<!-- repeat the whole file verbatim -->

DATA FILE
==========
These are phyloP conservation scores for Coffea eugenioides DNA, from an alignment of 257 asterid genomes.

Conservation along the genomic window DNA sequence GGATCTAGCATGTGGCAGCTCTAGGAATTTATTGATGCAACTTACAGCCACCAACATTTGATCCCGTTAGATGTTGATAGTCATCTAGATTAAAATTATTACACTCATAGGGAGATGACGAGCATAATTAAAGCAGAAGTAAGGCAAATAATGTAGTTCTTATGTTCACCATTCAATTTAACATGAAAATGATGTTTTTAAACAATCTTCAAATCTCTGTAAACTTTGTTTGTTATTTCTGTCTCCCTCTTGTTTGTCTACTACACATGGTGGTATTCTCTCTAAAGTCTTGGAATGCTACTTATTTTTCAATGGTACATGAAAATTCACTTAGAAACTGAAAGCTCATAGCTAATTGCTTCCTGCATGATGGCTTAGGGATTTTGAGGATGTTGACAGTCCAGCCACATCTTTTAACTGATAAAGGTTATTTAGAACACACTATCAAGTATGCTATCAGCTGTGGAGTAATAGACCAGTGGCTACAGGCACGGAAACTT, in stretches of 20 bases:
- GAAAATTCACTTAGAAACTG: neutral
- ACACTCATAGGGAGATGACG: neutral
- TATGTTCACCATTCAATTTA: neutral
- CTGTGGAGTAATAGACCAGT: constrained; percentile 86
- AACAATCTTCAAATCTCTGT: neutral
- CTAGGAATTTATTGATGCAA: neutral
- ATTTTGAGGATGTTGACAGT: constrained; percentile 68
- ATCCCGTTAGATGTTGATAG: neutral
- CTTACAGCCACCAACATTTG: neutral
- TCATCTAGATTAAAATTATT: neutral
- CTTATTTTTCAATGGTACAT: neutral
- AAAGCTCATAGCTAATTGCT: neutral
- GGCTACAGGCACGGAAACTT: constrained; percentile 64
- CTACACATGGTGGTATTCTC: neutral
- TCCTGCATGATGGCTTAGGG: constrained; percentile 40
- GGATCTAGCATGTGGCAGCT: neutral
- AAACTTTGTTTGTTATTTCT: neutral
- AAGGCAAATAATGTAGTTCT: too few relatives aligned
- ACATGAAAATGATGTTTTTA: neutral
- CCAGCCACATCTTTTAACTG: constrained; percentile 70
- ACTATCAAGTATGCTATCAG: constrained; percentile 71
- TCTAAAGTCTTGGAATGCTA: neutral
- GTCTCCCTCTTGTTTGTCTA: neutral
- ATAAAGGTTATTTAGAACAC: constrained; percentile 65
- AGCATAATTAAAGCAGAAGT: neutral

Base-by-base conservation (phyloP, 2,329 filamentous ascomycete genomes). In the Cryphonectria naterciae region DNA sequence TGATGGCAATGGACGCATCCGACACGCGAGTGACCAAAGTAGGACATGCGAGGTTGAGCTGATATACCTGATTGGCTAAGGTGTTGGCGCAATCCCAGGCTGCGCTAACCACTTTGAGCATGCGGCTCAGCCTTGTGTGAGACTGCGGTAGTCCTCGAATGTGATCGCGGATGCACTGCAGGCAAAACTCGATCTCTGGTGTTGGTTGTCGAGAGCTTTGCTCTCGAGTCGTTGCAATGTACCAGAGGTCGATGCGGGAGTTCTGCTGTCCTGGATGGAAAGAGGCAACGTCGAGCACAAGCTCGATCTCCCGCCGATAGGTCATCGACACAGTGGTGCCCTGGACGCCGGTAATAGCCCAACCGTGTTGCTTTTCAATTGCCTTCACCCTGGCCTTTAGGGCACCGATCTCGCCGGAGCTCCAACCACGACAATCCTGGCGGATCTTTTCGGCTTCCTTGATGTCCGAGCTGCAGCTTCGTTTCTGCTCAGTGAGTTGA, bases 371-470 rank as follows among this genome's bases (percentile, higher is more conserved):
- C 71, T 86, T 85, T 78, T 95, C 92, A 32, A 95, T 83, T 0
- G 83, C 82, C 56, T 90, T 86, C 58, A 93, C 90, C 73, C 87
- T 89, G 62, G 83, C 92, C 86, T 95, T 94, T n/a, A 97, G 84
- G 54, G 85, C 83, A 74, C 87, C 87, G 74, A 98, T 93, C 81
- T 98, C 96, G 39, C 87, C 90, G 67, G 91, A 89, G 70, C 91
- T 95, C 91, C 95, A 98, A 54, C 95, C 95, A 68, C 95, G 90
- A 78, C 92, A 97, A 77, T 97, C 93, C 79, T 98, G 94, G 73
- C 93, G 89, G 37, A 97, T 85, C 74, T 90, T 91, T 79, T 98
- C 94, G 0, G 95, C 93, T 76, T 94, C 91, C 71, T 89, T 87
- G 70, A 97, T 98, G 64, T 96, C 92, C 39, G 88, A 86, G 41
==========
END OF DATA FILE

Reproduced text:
These are phyloP conservation scores for Coffea eugenioides DNA, from an alignment of 257 asterid genomes.

Conservation along the genomic window DNA sequence GGATCTAGCATGTGGCAGCTCTAGGAATTTATTGATGCAACTTACAGCCACCAACATTTGATCCCGTTAGATGTTGATAGTCATCTAGATTAAAATTATTACACTCATAGGGAGATGACGAGCATAATTAAAGCAGAAGTAAGGCAAATAATGTAGTTCTTATGTTCACCATTCAATTTAACATGAAAATGATGTTTTTAAACAATCTTCAAATCTCTGTAAACTTTGTTTGTTATTTCTGTCTCCCTCTTGTTTGTCTACTACACATGGTGGTATTCTCTCTAAAGTCTTGGAATGCTACTTATTTTTCAATGGTACATGAAAATTCACTTAGAAACTGAAAGCTCATAGCTAATTGCTTCCTGCATGATGGCTTAGGGATTTTGAGGATGTTGACAGTCCAGCCACATCTTTTAACTGATAAAGGTTATTTAGAACACACTATCAAGTATGCTATCAGCTGTGGAGTAATAGACCAGTGGCTACAGGCACGGAAACTT, in stretches of 20 bases:
- GAAAATTCACTTAGAAACTG: neutral
- ACACTCATAGGGAGATGACG: neutral
- TATGTTCACCATTCAATTTA: neutral
- CTGTGGAGTAATAGACCAGT: constrained; percentile 86
- AACAATCTTCAAATCTCTGT: neutral
- CTAGGAATTTATTGATGCAA: neutral
- ATTTTGAGGATGTTGACAGT: constrained; percentile 68
- ATCCCGTTAGATGTTGATAG: neutral
- CTTACAGCCACCAACATTTG: neutral
- TCATCTAGATTAAAATTATT: neutral
- CTTATTTTTCAATGGTACAT: neutral
- AAAGCTCATAGCTAATTGCT: neutral
- GGCTACAGGCACGGAAACTT: constrained; percentile 64
- CTACACATGGTGGTATTCTC: neutral
- TCCTGCATGATGGCTTAGGG: constrained; percentile 40
- GGATCTAGCATGTGGCAGCT: neutral
- AAACTTTGTTTGTTATTTCT: neutral
- AAGGCAAATAATGTAGTTCT: too few relatives aligned
- ACATGAAAATGATGTTTTTA: neutral
- CCAGCCACATCTTTTAACTG: constrained; percentile 70
- ACTATCAAGTATGCTATCAG: constrained; percentile 71
- TCTAAAGTCTTGGAATGCTA: neutral
- GTCTCCCTCTTGTTTGTCTA: neutral
- ATAAAGGTTATTTAGAACAC: constrained; percentile 65
- AGCATAATTAAAGCAGAAGT: neutral

Base-by-base conservation (phyloP, 2,329 filamentous ascomycete genomes). In the Cryphonectria naterciae region DNA sequence TGATGGCAATGGACGCATCCGACACGCGAGTGACCAAAGTAGGACATGCGAGGTTGAGCTGATATACCTGATTGGCTAAGGTGTTGGCGCAATCCCAGGCTGCGCTAACCACTTTGAGCATGCGGCTCAGCCTTGTGTGAGACTGCGGTAGTCCTCGAATGTGATCGCGGATGCACTGCAGGCAAAACTCGATCTCTGGTGTTGGTTGTCGAGAGCTTTGCTCTCGAGTCGTTGCAATGTACCAGAGGTCGATGCGGGAGTTCTGCTGTCCTGGATGGAAAGAGGCAACGTCGAGCACAAGCTCGATCTCCCGCCGATAGGTCATCGACACAGTGGTGCCCTGGACGCCGGTAATAGCCCAACCGTGTTGCTTTTCAATTGCCTTCACCCTGGCCTTTAGGGCACCGATCTCGCCGGAGCTCCAACCACGACAATCCTGGCGGATCTTTTCGGCTTCCTTGATGTCCGAGCTGCAGCTTCGTTTCTGCTCAGTGAGTTGA, bases 371-470 rank as follows among this genome's bases (percentile, higher is more conserved):
- C 71, T 86, T 85, T 78, T 95, C 92, A 32, A 95, T 83, T 0
- G 83, C 82, C 56, T 90, T 86, C 58, A 93, C 90, C 73, C 87
- T 89, G 62, G 83, C 92, C 86, T 95, T 94, T n/a, A 97, G 84
- G 54, G 85, C 83, A 74, C 87, C 87, G 74, A 98, T 93, C 81
- T 98, C 96, G 39, C 87, C 90, G 67, G 91, A 89, G 70, C 91
- T 95, C 91, C 95, A 98, A 54, C 95, C 95, A 68, C 95, G 90
- A 78, C 92, A 97, A 77, T 97, C 93, C 79, T 98, G 94, G 73
- C 93, G 89, G 37, A 97, T 85, C 74, T 90, T 91, T 79, T 98
- C 94, G 0, G 95, C 93, T 76, T 94, C 91, C 71, T 89, T 87
- G 70, A 97, T 98, G 64, T 96, C 92, C 39, G 88, A 86, G 41